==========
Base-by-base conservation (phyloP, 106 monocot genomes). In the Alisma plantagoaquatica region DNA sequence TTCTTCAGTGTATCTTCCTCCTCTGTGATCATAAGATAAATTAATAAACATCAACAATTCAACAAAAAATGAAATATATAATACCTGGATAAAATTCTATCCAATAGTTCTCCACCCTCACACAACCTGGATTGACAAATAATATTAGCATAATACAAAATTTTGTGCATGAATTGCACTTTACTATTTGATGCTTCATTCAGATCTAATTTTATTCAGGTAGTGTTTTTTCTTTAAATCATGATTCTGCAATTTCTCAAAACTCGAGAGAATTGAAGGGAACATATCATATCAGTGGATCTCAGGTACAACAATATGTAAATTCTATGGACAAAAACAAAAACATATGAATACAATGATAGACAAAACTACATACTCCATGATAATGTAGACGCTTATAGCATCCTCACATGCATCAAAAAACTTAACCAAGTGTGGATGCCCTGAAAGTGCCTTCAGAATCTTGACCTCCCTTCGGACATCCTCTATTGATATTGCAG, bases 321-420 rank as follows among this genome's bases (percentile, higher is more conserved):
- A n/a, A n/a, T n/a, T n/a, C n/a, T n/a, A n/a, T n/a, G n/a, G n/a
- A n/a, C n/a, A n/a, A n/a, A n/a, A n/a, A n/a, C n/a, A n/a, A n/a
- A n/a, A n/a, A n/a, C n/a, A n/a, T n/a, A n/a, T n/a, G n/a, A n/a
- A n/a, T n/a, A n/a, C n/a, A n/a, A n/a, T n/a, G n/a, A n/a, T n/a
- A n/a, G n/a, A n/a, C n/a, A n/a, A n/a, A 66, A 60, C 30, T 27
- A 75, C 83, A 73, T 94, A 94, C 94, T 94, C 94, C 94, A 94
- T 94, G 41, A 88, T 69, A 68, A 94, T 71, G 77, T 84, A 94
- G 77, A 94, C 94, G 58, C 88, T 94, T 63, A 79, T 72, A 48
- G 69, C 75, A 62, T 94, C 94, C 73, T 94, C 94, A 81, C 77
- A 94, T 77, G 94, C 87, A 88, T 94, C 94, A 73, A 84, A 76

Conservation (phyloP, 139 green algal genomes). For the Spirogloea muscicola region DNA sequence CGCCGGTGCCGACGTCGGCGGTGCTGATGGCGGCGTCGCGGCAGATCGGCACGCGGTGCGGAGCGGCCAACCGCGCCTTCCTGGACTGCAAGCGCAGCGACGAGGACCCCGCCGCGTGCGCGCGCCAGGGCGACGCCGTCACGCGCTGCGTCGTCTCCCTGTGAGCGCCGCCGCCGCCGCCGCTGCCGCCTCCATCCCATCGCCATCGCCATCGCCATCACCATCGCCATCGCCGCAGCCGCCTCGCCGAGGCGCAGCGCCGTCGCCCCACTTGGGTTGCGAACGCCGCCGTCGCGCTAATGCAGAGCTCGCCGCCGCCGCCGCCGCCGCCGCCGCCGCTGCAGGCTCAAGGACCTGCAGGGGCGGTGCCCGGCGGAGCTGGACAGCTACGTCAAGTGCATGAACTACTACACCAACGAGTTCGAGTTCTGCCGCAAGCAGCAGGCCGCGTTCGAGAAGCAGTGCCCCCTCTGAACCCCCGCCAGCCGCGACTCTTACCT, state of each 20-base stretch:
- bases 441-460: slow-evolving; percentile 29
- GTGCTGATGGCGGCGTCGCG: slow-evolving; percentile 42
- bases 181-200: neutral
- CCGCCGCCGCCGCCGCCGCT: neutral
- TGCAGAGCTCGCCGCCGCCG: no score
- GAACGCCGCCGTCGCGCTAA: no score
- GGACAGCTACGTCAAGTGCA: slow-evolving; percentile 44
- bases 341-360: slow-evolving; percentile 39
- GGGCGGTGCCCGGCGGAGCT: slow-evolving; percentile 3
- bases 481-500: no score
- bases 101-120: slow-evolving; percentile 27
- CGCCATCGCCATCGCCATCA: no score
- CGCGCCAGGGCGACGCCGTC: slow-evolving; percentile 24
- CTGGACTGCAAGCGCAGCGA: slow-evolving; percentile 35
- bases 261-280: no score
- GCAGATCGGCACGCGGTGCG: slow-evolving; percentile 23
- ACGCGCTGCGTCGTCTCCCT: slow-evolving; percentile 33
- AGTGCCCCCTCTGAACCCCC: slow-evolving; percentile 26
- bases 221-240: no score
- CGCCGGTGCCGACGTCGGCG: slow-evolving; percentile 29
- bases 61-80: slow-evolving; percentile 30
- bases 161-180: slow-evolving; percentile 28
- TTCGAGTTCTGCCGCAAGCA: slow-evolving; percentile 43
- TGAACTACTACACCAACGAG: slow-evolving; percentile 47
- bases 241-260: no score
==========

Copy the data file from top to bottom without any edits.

Base-by-base conservation (phyloP, 106 monocot genomes). In the Alisma plantagoaquatica region DNA sequence TTCTTCAGTGTATCTTCCTCCTCTGTGATCATAAGATAAATTAATAAACATCAACAATTCAACAAAAAATGAAATATATAATACCTGGATAAAATTCTATCCAATAGTTCTCCACCCTCACACAACCTGGATTGACAAATAATATTAGCATAATACAAAATTTTGTGCATGAATTGCACTTTACTATTTGATGCTTCATTCAGATCTAATTTTATTCAGGTAGTGTTTTTTCTTTAAATCATGATTCTGCAATTTCTCAAAACTCGAGAGAATTGAAGGGAACATATCATATCAGTGGATCTCAGGTACAACAATATGTAAATTCTATGGACAAAAACAAAAACATATGAATACAATGATAGACAAAACTACATACTCCATGATAATGTAGACGCTTATAGCATCCTCACATGCATCAAAAAACTTAACCAAGTGTGGATGCCCTGAAAGTGCCTTCAGAATCTTGACCTCCCTTCGGACATCCTCTATTGATATTGCAG, bases 321-420 rank as follows among this genome's bases (percentile, higher is more conserved):
- A n/a, A n/a, T n/a, T n/a, C n/a, T n/a, A n/a, T n/a, G n/a, G n/a
- A n/a, C n/a, A n/a, A n/a, A n/a, A n/a, A n/a, C n/a, A n/a, A n/a
- A n/a, A n/a, A n/a, C n/a, A n/a, T n/a, A n/a, T n/a, G n/a, A n/a
- A n/a, T n/a, A n/a, C n/a, A n/a, A n/a, T n/a, G n/a, A n/a, T n/a
- A n/a, G n/a, A n/a, C n/a, A n/a, A n/a, A 66, A 60, C 30, T 27
- A 75, C 83, A 73, T 94, A 94, C 94, T 94, C 94, C 94, A 94
- T 94, G 41, A 88, T 69, A 68, A 94, T 71, G 77, T 84, A 94
- G 77, A 94, C 94, G 58, C 88, T 94, T 63, A 79, T 72, A 48
- G 69, C 75, A 62, T 94, C 94, C 73, T 94, C 94, A 81, C 77
- A 94, T 77, G 94, C 87, A 88, T 94, C 94, A 73, A 84, A 76

Conservation (phyloP, 139 green algal genomes). For the Spirogloea muscicola region DNA sequence CGCCGGTGCCGACGTCGGCGGTGCTGATGGCGGCGTCGCGGCAGATCGGCACGCGGTGCGGAGCGGCCAACCGCGCCTTCCTGGACTGCAAGCGCAGCGACGAGGACCCCGCCGCGTGCGCGCGCCAGGGCGACGCCGTCACGCGCTGCGTCGTCTCCCTGTGAGCGCCGCCGCCGCCGCCGCTGCCGCCTCCATCCCATCGCCATCGCCATCGCCATCACCATCGCCATCGCCGCAGCCGCCTCGCCGAGGCGCAGCGCCGTCGCCCCACTTGGGTTGCGAACGCCGCCGTCGCGCTAATGCAGAGCTCGCCGCCGCCGCCGCCGCCGCCGCCGCCGCTGCAGGCTCAAGGACCTGCAGGGGCGGTGCCCGGCGGAGCTGGACAGCTACGTCAAGTGCATGAACTACTACACCAACGAGTTCGAGTTCTGCCGCAAGCAGCAGGCCGCGTTCGAGAAGCAGTGCCCCCTCTGAACCCCCGCCAGCCGCGACTCTTACCT, state of each 20-base stretch:
- bases 441-460: slow-evolving; percentile 29
- GTGCTGATGGCGGCGTCGCG: slow-evolving; percentile 42
- bases 181-200: neutral
- CCGCCGCCGCCGCCGCCGCT: neutral
- TGCAGAGCTCGCCGCCGCCG: no score
- GAACGCCGCCGTCGCGCTAA: no score
- GGACAGCTACGTCAAGTGCA: slow-evolving; percentile 44
- bases 341-360: slow-evolving; percentile 39
- GGGCGGTGCCCGGCGGAGCT: slow-evolving; percentile 3
- bases 481-500: no score
- bases 101-120: slow-evolving; percentile 27
- CGCCATCGCCATCGCCATCA: no score
- CGCGCCAGGGCGACGCCGTC: slow-evolving; percentile 24
- CTGGACTGCAAGCGCAGCGA: slow-evolving; percentile 35
- bases 261-280: no score
- GCAGATCGGCACGCGGTGCG: slow-evolving; percentile 23
- ACGCGCTGCGTCGTCTCCCT: slow-evolving; percentile 33
- AGTGCCCCCTCTGAACCCCC: slow-evolving; percentile 26
- bases 221-240: no score
- CGCCGGTGCCGACGTCGGCG: slow-evolving; percentile 29
- bases 61-80: slow-evolving; percentile 30
- bases 161-180: slow-evolving; percentile 28
- TTCGAGTTCTGCCGCAAGCA: slow-evolving; percentile 43
- TGAACTACTACACCAACGAG: slow-evolving; percentile 47
- bases 241-260: no score